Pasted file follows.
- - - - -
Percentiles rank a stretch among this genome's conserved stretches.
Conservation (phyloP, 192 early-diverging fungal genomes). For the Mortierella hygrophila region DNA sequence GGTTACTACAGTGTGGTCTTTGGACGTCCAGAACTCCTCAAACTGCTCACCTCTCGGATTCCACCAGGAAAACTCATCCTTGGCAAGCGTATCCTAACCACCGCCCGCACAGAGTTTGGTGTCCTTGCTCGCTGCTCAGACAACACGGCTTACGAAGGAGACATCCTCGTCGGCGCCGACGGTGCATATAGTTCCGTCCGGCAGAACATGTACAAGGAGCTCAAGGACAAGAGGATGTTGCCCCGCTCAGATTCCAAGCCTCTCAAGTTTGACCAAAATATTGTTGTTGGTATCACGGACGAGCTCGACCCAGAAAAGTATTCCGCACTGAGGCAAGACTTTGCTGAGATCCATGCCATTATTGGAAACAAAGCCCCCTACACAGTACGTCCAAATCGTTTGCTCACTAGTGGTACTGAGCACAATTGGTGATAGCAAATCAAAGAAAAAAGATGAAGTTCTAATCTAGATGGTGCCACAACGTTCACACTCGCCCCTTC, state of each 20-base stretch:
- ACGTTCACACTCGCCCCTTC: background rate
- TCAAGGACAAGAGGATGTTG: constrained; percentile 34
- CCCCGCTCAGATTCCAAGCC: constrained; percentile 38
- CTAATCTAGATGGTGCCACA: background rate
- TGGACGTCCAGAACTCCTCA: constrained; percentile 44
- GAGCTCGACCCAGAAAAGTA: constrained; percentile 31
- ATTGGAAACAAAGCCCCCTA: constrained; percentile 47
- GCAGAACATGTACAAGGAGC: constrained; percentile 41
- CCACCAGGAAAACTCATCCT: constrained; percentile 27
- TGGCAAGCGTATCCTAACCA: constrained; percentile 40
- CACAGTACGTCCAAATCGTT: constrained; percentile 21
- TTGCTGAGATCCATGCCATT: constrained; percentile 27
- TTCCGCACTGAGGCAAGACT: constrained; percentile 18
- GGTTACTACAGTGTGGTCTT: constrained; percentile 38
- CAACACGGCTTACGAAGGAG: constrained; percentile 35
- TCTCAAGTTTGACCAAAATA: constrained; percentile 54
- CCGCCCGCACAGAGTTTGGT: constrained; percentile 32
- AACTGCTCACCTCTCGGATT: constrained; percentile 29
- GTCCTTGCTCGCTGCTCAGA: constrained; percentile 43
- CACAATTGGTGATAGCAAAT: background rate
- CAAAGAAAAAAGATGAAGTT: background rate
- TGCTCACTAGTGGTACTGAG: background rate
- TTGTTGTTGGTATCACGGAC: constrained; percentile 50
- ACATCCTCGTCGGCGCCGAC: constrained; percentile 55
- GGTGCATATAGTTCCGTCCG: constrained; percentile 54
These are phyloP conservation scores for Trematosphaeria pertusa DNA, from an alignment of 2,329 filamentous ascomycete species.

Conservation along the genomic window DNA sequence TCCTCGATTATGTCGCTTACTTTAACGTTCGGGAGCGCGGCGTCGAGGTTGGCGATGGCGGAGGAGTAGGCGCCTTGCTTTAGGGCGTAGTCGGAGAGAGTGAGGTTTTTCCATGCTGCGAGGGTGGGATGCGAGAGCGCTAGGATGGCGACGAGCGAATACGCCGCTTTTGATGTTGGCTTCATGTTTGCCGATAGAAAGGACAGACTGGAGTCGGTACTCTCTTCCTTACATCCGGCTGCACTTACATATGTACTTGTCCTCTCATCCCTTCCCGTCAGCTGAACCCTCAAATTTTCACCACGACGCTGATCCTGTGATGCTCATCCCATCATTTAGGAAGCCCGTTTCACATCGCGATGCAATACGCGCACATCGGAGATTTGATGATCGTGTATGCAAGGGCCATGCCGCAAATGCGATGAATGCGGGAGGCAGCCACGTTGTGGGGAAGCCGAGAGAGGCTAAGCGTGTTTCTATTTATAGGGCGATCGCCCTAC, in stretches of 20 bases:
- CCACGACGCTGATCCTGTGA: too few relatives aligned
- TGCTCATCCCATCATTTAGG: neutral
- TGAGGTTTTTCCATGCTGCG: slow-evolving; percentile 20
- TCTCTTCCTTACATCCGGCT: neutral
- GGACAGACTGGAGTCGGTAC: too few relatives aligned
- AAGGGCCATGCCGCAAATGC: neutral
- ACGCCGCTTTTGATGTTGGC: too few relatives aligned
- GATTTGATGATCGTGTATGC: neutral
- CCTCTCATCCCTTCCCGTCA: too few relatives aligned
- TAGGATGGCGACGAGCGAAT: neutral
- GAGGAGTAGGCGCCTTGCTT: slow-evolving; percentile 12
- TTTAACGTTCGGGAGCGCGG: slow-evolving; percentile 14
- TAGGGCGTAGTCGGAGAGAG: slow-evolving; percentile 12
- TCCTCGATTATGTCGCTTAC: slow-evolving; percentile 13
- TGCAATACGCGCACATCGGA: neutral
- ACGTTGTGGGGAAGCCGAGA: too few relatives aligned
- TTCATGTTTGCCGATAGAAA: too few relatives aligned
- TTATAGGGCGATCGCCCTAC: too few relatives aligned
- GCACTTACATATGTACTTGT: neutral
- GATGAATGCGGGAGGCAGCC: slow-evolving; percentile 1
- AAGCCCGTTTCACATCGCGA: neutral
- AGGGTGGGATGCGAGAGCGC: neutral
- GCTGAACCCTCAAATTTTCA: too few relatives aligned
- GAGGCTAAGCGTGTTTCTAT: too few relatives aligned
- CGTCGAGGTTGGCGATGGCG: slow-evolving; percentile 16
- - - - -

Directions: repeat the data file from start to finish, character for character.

Percentiles rank a stretch among this genome's conserved stretches.
Conservation (phyloP, 192 early-diverging fungal genomes). For the Mortierella hygrophila region DNA sequence GGTTACTACAGTGTGGTCTTTGGACGTCCAGAACTCCTCAAACTGCTCACCTCTCGGATTCCACCAGGAAAACTCATCCTTGGCAAGCGTATCCTAACCACCGCCCGCACAGAGTTTGGTGTCCTTGCTCGCTGCTCAGACAACACGGCTTACGAAGGAGACATCCTCGTCGGCGCCGACGGTGCATATAGTTCCGTCCGGCAGAACATGTACAAGGAGCTCAAGGACAAGAGGATGTTGCCCCGCTCAGATTCCAAGCCTCTCAAGTTTGACCAAAATATTGTTGTTGGTATCACGGACGAGCTCGACCCAGAAAAGTATTCCGCACTGAGGCAAGACTTTGCTGAGATCCATGCCATTATTGGAAACAAAGCCCCCTACACAGTACGTCCAAATCGTTTGCTCACTAGTGGTACTGAGCACAATTGGTGATAGCAAATCAAAGAAAAAAGATGAAGTTCTAATCTAGATGGTGCCACAACGTTCACACTCGCCCCTTC, state of each 20-base stretch:
- ACGTTCACACTCGCCCCTTC: background rate
- TCAAGGACAAGAGGATGTTG: constrained; percentile 34
- CCCCGCTCAGATTCCAAGCC: constrained; percentile 38
- CTAATCTAGATGGTGCCACA: background rate
- TGGACGTCCAGAACTCCTCA: constrained; percentile 44
- GAGCTCGACCCAGAAAAGTA: constrained; percentile 31
- ATTGGAAACAAAGCCCCCTA: constrained; percentile 47
- GCAGAACATGTACAAGGAGC: constrained; percentile 41
- CCACCAGGAAAACTCATCCT: constrained; percentile 27
- TGGCAAGCGTATCCTAACCA: constrained; percentile 40
- CACAGTACGTCCAAATCGTT: constrained; percentile 21
- TTGCTGAGATCCATGCCATT: constrained; percentile 27
- TTCCGCACTGAGGCAAGACT: constrained; percentile 18
- GGTTACTACAGTGTGGTCTT: constrained; percentile 38
- CAACACGGCTTACGAAGGAG: constrained; percentile 35
- TCTCAAGTTTGACCAAAATA: constrained; percentile 54
- CCGCCCGCACAGAGTTTGGT: constrained; percentile 32
- AACTGCTCACCTCTCGGATT: constrained; percentile 29
- GTCCTTGCTCGCTGCTCAGA: constrained; percentile 43
- CACAATTGGTGATAGCAAAT: background rate
- CAAAGAAAAAAGATGAAGTT: background rate
- TGCTCACTAGTGGTACTGAG: background rate
- TTGTTGTTGGTATCACGGAC: constrained; percentile 50
- ACATCCTCGTCGGCGCCGAC: constrained; percentile 55
- GGTGCATATAGTTCCGTCCG: constrained; percentile 54
These are phyloP conservation scores for Trematosphaeria pertusa DNA, from an alignment of 2,329 filamentous ascomycete species.

Conservation along the genomic window DNA sequence TCCTCGATTATGTCGCTTACTTTAACGTTCGGGAGCGCGGCGTCGAGGTTGGCGATGGCGGAGGAGTAGGCGCCTTGCTTTAGGGCGTAGTCGGAGAGAGTGAGGTTTTTCCATGCTGCGAGGGTGGGATGCGAGAGCGCTAGGATGGCGACGAGCGAATACGCCGCTTTTGATGTTGGCTTCATGTTTGCCGATAGAAAGGACAGACTGGAGTCGGTACTCTCTTCCTTACATCCGGCTGCACTTACATATGTACTTGTCCTCTCATCCCTTCCCGTCAGCTGAACCCTCAAATTTTCACCACGACGCTGATCCTGTGATGCTCATCCCATCATTTAGGAAGCCCGTTTCACATCGCGATGCAATACGCGCACATCGGAGATTTGATGATCGTGTATGCAAGGGCCATGCCGCAAATGCGATGAATGCGGGAGGCAGCCACGTTGTGGGGAAGCCGAGAGAGGCTAAGCGTGTTTCTATTTATAGGGCGATCGCCCTAC, in stretches of 20 bases:
- CCACGACGCTGATCCTGTGA: too few relatives aligned
- TGCTCATCCCATCATTTAGG: neutral
- TGAGGTTTTTCCATGCTGCG: slow-evolving; percentile 20
- TCTCTTCCTTACATCCGGCT: neutral
- GGACAGACTGGAGTCGGTAC: too few relatives aligned
- AAGGGCCATGCCGCAAATGC: neutral
- ACGCCGCTTTTGATGTTGGC: too few relatives aligned
- GATTTGATGATCGTGTATGC: neutral
- CCTCTCATCCCTTCCCGTCA: too few relatives aligned
- TAGGATGGCGACGAGCGAAT: neutral
- GAGGAGTAGGCGCCTTGCTT: slow-evolving; percentile 12
- TTTAACGTTCGGGAGCGCGG: slow-evolving; percentile 14
- TAGGGCGTAGTCGGAGAGAG: slow-evolving; percentile 12
- TCCTCGATTATGTCGCTTAC: slow-evolving; percentile 13
- TGCAATACGCGCACATCGGA: neutral
- ACGTTGTGGGGAAGCCGAGA: too few relatives aligned
- TTCATGTTTGCCGATAGAAA: too few relatives aligned
- TTATAGGGCGATCGCCCTAC: too few relatives aligned
- GCACTTACATATGTACTTGT: neutral
- GATGAATGCGGGAGGCAGCC: slow-evolving; percentile 1
- AAGCCCGTTTCACATCGCGA: neutral
- AGGGTGGGATGCGAGAGCGC: neutral
- GCTGAACCCTCAAATTTTCA: too few relatives aligned
- GAGGCTAAGCGTGTTTCTAT: too few relatives aligned
- CGTCGAGGTTGGCGATGGCG: slow-evolving; percentile 16